Wax Deposition as a Function of Flow Regimes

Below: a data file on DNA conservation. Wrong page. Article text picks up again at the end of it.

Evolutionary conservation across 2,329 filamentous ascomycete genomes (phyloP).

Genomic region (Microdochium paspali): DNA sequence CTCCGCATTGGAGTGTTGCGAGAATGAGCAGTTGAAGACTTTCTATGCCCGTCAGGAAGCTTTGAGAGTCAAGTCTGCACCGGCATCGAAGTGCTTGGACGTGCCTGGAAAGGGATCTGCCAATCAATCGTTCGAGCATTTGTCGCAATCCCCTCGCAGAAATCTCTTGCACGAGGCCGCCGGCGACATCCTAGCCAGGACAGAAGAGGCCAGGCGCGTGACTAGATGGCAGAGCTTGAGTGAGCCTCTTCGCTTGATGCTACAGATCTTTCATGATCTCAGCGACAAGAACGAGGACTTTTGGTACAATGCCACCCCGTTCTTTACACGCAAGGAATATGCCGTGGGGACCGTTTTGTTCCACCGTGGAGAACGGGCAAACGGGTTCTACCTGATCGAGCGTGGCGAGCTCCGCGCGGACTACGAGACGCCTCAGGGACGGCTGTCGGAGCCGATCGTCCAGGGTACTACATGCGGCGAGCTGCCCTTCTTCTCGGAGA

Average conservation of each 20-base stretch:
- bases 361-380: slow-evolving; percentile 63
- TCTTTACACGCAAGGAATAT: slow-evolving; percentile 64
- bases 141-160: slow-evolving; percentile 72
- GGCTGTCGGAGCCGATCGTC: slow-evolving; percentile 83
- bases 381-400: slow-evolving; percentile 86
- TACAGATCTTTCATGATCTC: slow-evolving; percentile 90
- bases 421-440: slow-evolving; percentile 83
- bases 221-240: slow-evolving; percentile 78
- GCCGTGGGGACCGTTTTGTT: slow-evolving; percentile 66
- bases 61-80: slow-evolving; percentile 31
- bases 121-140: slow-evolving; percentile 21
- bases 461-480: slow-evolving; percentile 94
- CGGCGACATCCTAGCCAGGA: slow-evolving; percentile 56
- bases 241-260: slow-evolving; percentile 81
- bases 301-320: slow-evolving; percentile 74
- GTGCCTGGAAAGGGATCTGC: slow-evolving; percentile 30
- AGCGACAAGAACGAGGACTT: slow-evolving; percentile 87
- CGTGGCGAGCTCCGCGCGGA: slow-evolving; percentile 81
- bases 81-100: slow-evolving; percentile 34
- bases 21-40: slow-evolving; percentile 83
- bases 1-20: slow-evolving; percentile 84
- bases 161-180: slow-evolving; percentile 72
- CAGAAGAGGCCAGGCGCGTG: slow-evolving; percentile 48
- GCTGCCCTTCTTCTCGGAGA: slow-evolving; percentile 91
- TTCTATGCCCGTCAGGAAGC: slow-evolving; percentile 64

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As petroleum fluids flow in subsea pipelines, the fluids are cooled by the surrounding water. Many crude oils contain substantial amounts of wax molecules, and if the temperature of the fluids drops below the Wax Appearance Temperature(WAT), wax will precipitate and can deposit on the pipe wall. If the deposition is left untreated, the effective pipeline diameter will decrease, resulting in a reduction in flow capacity. In cases where the production is stopped without heating or insulation of the pipe, the wax deposit can completely plug the pipe. Wax deposition during multiphase flow is not well understood, and only a few experimental studies has been conducted. 17 tests were therefore conducted using a multiphase flow rig at NTNU, where air and waxy oil were used as gas and liquid phase. Constant air rate was used, and different flow regimes were achieved by varying the oil rate. After each test, the wax deposition thickness and porosity were measured, and pictures were taken inside the copper pipe to determine the deposition pattern. During stratified flow the wax deposited only on the bottom part of the pipe, and the wax thickness increased with increasing oil fraction, because more of the pipe was wetted. Observations revealed that the thickest wax deposition was found in the transition region between stratified and slug flow, called wavy stratified flow. Here, the wax deposited in the bottom part of the pipe, but also on the top part of the pipe due to small droplets leaving the stratified flow, and instantaneously deposited when hitting the cold pipe wall. During slug flow, the wax deposited around the whole pipe circumference, as the pipe wall was completely wetted. However, the wax thickness decreased with increasing oil rate due to the shear removal effect where already deposited material was mechanically removed by the flowing fluid. Pictures taken inside the copper pipe after each test confirmed that some of the wax deposited due to gravity settling. This contradicts the common belief among researchers where deposition due to gravity settling is normally assumed negligible.